A closer look at girl's bionic arm surgery

An 11-year-old girl with the country's first bionic arm following cancer treatment is in town to have the appendage lengthened.
We took a closer look at this groundbreaking surgery that look placed in our own backyard. It could change the future for some cancer patients.
Josalyn Kaldenberg loves to draw.
“I really like drawing horses the best,” she said.
But osteosarcoma of her right humerus, or bone cancer, almost robbed her of the ability to create art.
“She underwent some chemotherapy and we were facing some surgery to remove the cancer. Really the only option was to amputate her arm,” said her mother, Heidi.
But a couple of days before that amputation was to take place, they found Dr. Douglas Letson, a cancer surgeon at Moffitt Cancer Center who thought he could take out the tumor and replace her humerus with a bionic arm. 
It would be a first of its kind surgery.
“It’s a challenge because in children they are still growing,” the doctor said.
But Letson replaced her real bone with a device that could lengthen as she aged.
“What we’re going to do Friday is make a small incision, and there's a locking screw and a screwdriver to turn it,” he said. “As we turn it, her arm will lengthen about a centimeter.”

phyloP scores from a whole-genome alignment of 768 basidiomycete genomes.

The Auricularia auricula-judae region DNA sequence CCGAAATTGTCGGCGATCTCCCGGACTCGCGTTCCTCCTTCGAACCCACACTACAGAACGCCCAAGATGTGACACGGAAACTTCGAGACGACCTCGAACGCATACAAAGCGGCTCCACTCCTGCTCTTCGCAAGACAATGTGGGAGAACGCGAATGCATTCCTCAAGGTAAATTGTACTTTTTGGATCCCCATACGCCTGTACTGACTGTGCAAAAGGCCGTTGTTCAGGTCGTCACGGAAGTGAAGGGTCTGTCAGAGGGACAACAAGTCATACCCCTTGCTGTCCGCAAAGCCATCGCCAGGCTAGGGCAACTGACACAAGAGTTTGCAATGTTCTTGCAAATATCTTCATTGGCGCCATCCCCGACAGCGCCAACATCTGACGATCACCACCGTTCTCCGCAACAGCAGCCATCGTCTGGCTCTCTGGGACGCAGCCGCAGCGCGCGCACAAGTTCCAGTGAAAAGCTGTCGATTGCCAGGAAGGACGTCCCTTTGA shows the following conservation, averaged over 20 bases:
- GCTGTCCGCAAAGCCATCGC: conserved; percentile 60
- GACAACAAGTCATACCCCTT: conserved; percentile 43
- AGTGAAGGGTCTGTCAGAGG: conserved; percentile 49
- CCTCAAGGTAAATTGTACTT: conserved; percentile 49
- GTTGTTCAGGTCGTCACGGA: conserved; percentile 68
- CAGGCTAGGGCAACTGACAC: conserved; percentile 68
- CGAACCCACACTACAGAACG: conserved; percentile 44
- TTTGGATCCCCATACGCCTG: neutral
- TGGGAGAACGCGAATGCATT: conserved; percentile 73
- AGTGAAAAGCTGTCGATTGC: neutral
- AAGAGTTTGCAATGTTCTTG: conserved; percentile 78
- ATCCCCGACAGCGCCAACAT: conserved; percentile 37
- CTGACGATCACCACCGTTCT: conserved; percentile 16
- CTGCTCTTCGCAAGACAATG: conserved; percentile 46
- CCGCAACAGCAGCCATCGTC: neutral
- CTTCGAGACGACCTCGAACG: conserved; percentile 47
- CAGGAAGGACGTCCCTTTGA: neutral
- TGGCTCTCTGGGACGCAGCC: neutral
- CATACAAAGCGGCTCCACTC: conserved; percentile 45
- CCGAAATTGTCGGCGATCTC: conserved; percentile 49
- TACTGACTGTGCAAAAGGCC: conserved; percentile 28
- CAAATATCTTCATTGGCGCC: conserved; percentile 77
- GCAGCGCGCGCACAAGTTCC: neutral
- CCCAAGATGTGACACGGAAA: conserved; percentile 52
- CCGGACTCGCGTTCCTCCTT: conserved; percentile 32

She'll face five or six more surgeries as she grows, but Josalyn is just thankful she didn't lose her arm.
What do other kids say when they learn this unique scar is due to her bionic arm? 
“Some are like wow that's really cool,” she said.
The surgery took the generosity of many in Tampa Bay to see this family through.
“The insurance situation at the time was not conducive to us coming here and getting this done,” her mother said. “So, Dr. Letson agreed to waive his fees and work for free basically which was another big part of the miracle.”
The doctor worked with Shriner's Hospital, which performed the procedure at no cost to the family.
Josalyn will be back at Shriner's Friday to get the lengthening process.
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